The European species of Angelica is used internally to combat bronchitis, mucus, and influenza, as it soothes the bronchial smooth muscle.
The herb is also used to combat digestive problems, gastric ulcers, anorexia, and migraines.
It is a traditional medicine to be used against allergies and allergic symptoms to a variety of substances; including pollen, dust, animal dander, foods etc. as it has the ability to inhibit the production of allergy-related antibodies.
The coumarins contained in angelica have shown some good immune stimulating action by stimulating the production of white blood cells, to fight off foreign particles, as well as cancerous cells, which in turn fights tumors or tumor forming cells.
It is also used to stimulate the production of interferon in the body.
Angelica leaves and stems are crystallized to be used as sweets and to decorate cakes.
Steamed stems can be eaten with butter, and chopped stems add flavor to roast pork.

External use
The external uses of the European herb include poultices for
rheumatic pain
Aromatherapy and essential oil use
The essential oil made from angelica root is used as an all-over tonic, purifying the blood, "grounding" the person and for digestive problems.
It is a boost for the lymphatic system, and a valuable oil to use after illness, to help clear the body of toxins. It has some excellent anti-fungal properties, yet is lacking in antimicrobial activity.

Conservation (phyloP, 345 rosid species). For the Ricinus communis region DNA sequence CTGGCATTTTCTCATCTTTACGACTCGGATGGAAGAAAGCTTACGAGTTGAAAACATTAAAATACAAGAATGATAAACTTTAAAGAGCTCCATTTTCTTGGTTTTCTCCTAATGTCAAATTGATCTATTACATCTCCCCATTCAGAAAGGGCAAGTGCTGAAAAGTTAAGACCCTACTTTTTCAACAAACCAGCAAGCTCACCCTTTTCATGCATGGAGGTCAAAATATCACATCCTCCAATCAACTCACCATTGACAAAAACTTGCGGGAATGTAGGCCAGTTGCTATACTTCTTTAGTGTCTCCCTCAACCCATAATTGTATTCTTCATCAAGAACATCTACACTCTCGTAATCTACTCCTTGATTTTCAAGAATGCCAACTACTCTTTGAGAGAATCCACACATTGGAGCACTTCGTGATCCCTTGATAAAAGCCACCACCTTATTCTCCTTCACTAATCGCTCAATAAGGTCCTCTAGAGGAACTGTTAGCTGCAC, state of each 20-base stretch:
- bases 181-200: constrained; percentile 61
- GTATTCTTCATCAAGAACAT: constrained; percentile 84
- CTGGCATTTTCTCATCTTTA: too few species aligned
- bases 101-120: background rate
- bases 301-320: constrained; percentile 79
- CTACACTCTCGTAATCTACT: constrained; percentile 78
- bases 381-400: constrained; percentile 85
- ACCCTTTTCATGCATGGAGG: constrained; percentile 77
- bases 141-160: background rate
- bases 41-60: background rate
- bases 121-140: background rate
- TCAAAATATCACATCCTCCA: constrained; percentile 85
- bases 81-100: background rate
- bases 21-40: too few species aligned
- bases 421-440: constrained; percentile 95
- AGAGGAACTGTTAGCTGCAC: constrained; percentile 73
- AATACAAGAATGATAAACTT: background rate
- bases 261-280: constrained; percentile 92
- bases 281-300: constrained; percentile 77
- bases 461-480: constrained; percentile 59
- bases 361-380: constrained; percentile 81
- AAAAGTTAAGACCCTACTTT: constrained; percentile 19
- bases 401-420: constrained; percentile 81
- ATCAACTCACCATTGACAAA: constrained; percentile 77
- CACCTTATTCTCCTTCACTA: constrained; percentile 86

Not to be taken internally by pregnant women, or people suffering from diabetes or heart problems.
Exposure to sunlight while taking medicinal doses of angelica may cause a rash, due to increased photo sensitivity.
Using the root essential oil may also cause photo toxicity when exposed to sunlight directly after application.
Conflicting reports have been received regarding an ingredient of Angelica called psoralens.
"Science" journal published an article, which advised against the internal use of angelica, as psoralens may promote the growth of tumors, while on the other hand, animal studies have shown that alpha-angelica lactone (found in angelica) has an anticancer effect.
It is therefore advised that people with a history of cancer not take the herb until these questions have been resolved.
Angelica roots are poisonous when fresh, but drying eliminates the poison and dried angelica is therefore safe to use.
If you harvest herbs from the wild, please take extreme care when looking for angelica, as water hemlock looks almost like angelica. Water hemlock is an extremely poisonous plant and if taken by mistake, immediate medical assistance must be obtained.
Angelica is also a useful expectorant for coughs, bronchitis and pleurisy, especially when they are accompanied by fever, colds or influenza. The leaf can be used as a compress in inflammations of the chest. It content of carminative essential oil explains its use easing intestinal colic and flatulence. As a digestive agent it stimulates appetite and may be used in anorexia nervosa. It has been shown to help ease rheumatic inflammations. In cystitis it acts as a urinary antiseptic. Angelica is used frequently as a flavoring; in liqueurs such as chartreuse and benedictine, in gin and vermouth; the leaves as a garnish or in salads; and the candied stalks in cakes and pudding.
Alrighty well there ya have it my dear's!!
I hope you enjoyed this week's herbal learning!!
Let me know what ya think!!
Until next time Darklings!!!

Photo Credit Tommy Images